Melissa Scott & Amy Griswold
Completed 1/4/2020, Reviewed 1/7/2020
I was surprised by this book. I haven’t liked the Melissa Scott books I’ve read in the past, and I’m not a big fan of the murder mystery genre, but I really enjoyed this. It was interesting, suspenseful, and had a little magic in it. It’s an alternative history Victorian London where magic is taught in schools and everyone has at least some access to it. The murder mystery plot was well-devised and even though I guessed who it was early on, I enjoyed the journey in getting to the big reveal. It won the Lambda Literary Award for Sci Fi/Fantasy/Horror back in 2014.
Ned is a metaphysician who is approached by the father of an old boarding school bully who tortured Ned in high school to discern whether or not his silver possessions are cursed. After Ned finds that they are not, the man is murdered by an enchanted silver candlestick. The man’s son, the bully, hires Ned to find the killer. Ned brings in his old private investigator friend, Julian, who was also bullied by the man’s son, to help him with the investigation. Sure enough the candlestick is enchanted and now Ned and Julian must find out how it was made so, after Ned originally found it to be clean, and who the murder is. In the meantime, Ned and Julian are friends with benefits, each with deep feelings for each other. Of course, they are very Victorian British and can’t quite get to the point of broaching the subject, causing all kinds of miscommunication. Somehow they still work together, getting through their uncomfortableness with each other and their torturous memories of adolescence to solve the mystery.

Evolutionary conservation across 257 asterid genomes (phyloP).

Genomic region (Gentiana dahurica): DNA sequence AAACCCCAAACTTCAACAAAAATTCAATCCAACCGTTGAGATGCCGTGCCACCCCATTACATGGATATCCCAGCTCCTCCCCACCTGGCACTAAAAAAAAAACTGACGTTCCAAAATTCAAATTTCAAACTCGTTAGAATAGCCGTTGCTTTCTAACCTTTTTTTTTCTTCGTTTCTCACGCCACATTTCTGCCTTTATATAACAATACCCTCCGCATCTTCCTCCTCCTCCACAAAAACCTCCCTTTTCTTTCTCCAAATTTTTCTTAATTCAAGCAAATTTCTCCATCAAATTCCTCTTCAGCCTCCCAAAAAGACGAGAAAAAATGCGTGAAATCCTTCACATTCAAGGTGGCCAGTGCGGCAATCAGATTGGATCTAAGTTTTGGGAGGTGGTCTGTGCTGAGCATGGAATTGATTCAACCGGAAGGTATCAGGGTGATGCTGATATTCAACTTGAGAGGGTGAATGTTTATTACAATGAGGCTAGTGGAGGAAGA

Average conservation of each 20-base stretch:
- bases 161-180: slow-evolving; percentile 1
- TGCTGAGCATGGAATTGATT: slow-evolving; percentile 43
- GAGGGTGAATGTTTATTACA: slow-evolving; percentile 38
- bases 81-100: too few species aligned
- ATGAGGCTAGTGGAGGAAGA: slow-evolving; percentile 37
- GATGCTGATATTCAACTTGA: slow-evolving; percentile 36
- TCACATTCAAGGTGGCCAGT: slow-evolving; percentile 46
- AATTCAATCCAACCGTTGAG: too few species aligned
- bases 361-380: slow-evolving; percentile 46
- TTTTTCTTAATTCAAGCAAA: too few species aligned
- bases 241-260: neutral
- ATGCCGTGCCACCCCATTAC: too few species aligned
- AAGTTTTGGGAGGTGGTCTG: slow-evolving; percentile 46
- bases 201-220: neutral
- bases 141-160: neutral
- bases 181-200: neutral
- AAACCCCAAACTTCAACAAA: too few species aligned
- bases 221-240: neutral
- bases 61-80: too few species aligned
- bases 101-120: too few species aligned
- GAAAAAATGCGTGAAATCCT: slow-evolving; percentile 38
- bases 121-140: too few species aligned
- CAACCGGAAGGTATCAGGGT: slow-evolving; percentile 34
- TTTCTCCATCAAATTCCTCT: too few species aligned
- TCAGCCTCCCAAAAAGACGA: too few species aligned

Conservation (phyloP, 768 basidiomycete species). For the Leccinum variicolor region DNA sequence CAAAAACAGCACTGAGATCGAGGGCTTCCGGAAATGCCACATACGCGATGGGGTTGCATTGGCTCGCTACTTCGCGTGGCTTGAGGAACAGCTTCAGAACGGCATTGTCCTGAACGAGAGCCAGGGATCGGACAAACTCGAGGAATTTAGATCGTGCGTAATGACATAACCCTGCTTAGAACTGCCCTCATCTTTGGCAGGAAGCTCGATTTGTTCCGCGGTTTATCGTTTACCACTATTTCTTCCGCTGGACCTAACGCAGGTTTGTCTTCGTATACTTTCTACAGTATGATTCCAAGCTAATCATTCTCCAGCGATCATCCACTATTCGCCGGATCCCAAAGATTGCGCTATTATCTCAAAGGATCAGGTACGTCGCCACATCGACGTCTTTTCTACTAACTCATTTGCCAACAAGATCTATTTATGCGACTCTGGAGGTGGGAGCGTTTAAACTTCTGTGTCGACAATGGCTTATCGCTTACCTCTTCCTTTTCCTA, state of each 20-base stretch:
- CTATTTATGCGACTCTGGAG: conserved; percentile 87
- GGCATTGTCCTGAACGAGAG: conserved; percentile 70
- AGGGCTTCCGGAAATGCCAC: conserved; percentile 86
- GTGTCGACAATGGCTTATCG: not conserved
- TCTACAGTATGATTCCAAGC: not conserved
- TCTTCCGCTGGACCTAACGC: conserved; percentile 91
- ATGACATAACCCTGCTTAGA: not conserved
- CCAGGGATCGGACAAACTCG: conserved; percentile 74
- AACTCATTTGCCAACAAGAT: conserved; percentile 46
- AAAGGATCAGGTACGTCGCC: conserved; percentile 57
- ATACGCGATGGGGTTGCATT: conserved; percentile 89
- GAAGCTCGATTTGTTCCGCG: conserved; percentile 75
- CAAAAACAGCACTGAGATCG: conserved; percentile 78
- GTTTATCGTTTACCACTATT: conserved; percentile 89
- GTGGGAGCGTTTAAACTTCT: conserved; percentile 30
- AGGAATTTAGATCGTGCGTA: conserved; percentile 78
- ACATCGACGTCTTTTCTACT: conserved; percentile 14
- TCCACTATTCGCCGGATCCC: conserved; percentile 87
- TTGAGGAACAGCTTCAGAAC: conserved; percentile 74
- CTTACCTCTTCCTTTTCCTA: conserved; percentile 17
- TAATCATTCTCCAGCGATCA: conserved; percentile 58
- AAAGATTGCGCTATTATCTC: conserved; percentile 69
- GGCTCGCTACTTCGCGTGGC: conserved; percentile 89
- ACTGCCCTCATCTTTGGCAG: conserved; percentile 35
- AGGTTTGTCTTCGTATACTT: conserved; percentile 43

The plot was really fun. Many reviewers liken it to classic murder mysteries like the works of Agatha Christie and Sir Arthur Conan Doyle. What kept my interest is that the investigations were peppered with Ned and Julian’s memories of the torture they endured in school from the bully, and the anticipation of the two trying to get over their Britishness and admit that they love each other. And even though I figured out who the murder was, there was still some doubt because many of the suspects had their own motives.
There weren’t a ton of character. There were just enough to really flesh them out. Ned and Julian are marvelous, with depth behind their staid exteriors. Even the bully, who begins the story on one note, develops through the story.
I find it difficult to review a murder mystery because everything I want to say gives away key points in the plot. So I’ll just leave this a short review. I give the book four stars out of five. I enjoyed it so much, I will probably eventually read the sequel, of which there is just one as I write this review.